Choose Life

H1, H2, & Big Boy Life on the (L)edge

Begun in the aftermath of Katrina, this blog was a way to keep family and friends updated as the family struggled to return to a semblance of normalcy. Now, more than four years later, the memories are still strong, the family is, to some extent, scattered. However, life did go on, and this is our story.

December 29, 2005

One Time, When I Was At Band Camp...

It’s Thursday, my first day back at work this week and already I’m sick of being here. Everyone (almost) is on holiday vacation and the place is pretty empty and quiet. I wish I were still in New Orleans with the rest of the family.

We arrived at our hotel at 8 PM last night, greeted by the sight of several buses in the parking lot. Another was in the back, and another arrived while we were unpacking our car. All were full of high school kids and chaperones, band geeks (self described by two young ladies riding up and down the elevators this morning) here for the Liberty Bowl. That ought to make the next couple of days pretty interesting. I guess we’ll be using the stairs a lot!

Although considerably cooler than in New Orleans, it wasn’t a chaps morning this morning. It was about 40 degrees, and actually pretty pleasant. There’s about a 15 degree difference between Memphis and New Orleans.

Thinking back on our recent visit, images of blue roofs and boarded up business establishments come to mind. It’s amazing how many businesses on the West Bank are still closed and may not reopen, although damage was, in many cases, negligible. Apparently many of the West Bank businesses’ employees lived in flood ravaged areas and are now living elsewhere, leaving the business community without a good personnel base. Driving down Manhattan Blvd was a strange mixture of new construction and closed businesses.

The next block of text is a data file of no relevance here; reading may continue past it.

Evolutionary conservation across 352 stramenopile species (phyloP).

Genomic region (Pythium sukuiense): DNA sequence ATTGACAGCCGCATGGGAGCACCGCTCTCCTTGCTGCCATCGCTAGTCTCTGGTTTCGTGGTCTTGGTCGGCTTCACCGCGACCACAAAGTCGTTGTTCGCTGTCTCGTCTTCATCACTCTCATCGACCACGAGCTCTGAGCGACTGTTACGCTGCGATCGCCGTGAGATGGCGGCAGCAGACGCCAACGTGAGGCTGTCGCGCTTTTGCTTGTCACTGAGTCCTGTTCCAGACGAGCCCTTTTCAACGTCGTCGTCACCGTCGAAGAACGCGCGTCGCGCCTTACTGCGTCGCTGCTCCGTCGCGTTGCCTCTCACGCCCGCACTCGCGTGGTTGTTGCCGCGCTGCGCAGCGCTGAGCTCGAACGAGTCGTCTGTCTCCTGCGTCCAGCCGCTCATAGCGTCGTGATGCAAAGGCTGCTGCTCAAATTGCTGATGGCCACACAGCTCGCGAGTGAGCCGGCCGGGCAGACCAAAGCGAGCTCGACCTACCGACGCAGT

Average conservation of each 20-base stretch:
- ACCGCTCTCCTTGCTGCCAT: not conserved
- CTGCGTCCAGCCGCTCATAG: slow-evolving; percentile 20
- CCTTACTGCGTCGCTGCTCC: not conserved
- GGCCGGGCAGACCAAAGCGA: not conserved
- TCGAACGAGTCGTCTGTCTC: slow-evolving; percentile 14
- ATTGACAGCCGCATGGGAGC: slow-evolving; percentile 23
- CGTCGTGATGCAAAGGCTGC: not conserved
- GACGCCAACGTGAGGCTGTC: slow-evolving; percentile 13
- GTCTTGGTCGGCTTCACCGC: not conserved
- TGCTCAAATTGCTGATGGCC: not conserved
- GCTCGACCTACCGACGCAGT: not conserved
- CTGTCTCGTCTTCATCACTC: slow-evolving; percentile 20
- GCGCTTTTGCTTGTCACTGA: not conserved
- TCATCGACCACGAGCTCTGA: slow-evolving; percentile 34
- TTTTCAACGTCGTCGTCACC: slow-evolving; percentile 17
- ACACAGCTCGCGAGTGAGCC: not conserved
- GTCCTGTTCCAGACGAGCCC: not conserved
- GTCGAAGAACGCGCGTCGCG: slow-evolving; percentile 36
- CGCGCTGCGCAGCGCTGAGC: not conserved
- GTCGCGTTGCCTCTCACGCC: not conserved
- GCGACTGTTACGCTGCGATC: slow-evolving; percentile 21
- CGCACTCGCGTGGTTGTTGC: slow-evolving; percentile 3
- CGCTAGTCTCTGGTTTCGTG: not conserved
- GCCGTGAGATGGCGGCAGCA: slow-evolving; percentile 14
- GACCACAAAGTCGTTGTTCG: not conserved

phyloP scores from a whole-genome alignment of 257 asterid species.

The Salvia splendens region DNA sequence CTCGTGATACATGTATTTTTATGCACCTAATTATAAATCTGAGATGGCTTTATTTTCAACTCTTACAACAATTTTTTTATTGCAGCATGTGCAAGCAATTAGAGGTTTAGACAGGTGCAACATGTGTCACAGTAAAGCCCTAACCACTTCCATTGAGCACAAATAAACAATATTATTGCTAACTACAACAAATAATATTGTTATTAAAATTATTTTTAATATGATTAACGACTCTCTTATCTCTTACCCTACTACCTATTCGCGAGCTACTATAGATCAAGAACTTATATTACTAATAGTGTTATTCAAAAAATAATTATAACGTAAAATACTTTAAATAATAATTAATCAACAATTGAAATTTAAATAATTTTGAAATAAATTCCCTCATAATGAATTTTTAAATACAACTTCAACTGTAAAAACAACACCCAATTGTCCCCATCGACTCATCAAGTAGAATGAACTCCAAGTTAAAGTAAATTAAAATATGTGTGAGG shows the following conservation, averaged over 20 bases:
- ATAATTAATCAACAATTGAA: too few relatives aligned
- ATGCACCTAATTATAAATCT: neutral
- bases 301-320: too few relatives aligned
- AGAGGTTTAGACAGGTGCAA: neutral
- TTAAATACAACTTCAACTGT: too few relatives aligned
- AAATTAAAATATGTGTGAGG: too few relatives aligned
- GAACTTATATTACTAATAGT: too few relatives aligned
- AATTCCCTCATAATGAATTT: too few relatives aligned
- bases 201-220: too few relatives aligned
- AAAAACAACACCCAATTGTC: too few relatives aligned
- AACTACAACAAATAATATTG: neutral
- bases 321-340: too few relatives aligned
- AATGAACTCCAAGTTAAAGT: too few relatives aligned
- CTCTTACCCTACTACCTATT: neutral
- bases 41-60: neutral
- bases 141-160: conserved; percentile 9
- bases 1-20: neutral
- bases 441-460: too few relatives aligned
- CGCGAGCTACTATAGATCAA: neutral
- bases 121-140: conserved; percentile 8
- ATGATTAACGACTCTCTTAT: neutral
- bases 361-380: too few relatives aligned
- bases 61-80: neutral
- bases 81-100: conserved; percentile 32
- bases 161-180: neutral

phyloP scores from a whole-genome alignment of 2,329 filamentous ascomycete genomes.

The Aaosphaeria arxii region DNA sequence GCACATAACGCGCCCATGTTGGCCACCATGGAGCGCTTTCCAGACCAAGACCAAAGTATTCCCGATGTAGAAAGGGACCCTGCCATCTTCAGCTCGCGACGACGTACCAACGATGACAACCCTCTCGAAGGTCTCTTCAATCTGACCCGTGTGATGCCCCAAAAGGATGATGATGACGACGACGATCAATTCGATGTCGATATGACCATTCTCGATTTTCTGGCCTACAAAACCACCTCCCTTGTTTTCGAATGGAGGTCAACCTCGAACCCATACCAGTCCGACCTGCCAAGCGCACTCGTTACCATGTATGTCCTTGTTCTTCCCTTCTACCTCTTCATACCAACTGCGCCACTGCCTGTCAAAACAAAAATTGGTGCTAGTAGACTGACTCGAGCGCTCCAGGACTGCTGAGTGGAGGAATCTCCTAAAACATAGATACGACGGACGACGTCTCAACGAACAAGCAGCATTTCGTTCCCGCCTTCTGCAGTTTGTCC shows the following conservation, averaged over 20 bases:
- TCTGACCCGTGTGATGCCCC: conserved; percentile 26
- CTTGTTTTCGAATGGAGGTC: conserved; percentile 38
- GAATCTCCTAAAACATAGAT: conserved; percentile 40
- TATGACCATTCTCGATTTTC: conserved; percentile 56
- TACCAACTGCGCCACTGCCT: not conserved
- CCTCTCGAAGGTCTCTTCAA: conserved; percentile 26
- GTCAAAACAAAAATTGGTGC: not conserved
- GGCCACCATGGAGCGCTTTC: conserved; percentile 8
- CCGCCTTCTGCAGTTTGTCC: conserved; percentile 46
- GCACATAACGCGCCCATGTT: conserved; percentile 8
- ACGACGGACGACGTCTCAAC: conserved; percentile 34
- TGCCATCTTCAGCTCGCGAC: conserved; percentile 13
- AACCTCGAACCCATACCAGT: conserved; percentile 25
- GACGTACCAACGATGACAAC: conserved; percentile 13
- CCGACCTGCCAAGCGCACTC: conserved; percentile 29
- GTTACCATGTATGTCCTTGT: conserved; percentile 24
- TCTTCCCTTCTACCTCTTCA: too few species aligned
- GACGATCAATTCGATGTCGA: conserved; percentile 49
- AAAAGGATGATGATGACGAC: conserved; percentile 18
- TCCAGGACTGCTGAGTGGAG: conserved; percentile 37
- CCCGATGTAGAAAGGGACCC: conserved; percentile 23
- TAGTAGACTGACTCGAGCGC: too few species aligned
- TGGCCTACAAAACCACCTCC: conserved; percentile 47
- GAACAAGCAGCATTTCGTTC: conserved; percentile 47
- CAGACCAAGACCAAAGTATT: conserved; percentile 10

On our way out of the city we stopped at a MacDonald’s for lunch. While waiting in line for over 30 minutes, I observed that many of the people in line were Hispanic and apparently didn’t speak English. This should present an interesting cultural phenomenon. It appears that many migrant workers have come to Louisiana to capitalize on all the construction that is going on, and many of these workers are Hispanic who speak little or no English. The local restaurants that have bilingual employees are probably few and far between, creating a sticky cultural gap. Perhaps some of these fast food restaurants that are offering higher salaries and bonuses to get workers should target bilingual people as potential employees, and give bonuses to them for having additional qualifications. Just a thought.

I saw a bumper sticker this morning that said, of all things, “Hang up and drive!”. Now, why didn’t I think of that? I could’ve made a fortune manufacturing HUAD bumper stickers. Then I could have branched out into HUAD magnetic car ribbons, and then to HUAD rubber wrist bands! I was probably too busy talking on my cell phone to think of it. Oh, well. Another missed opportunity.

It seems that if I happen to be in New Orleans next Wednesday, January 4th, between 0730 and 1600 (that’s 7:30am and 4pm, or for all you ex-marines out there, the big hand is on… oh, never mind) I will be allowed back into our building to retrieve any personal items that may have been left behind before the storm. Gee, I wonder if anyone would mind if I took Tuesday off to drive back to NOLA, went to the work site to retrieve stuff on Wednesday, and then took Thursday off to drive back to Memphis. Sounds like a “ROAD TRIP!!!” to me.

I’m off to justify my existence to Uncle Sam. Take care and God bless. Happy New Year.

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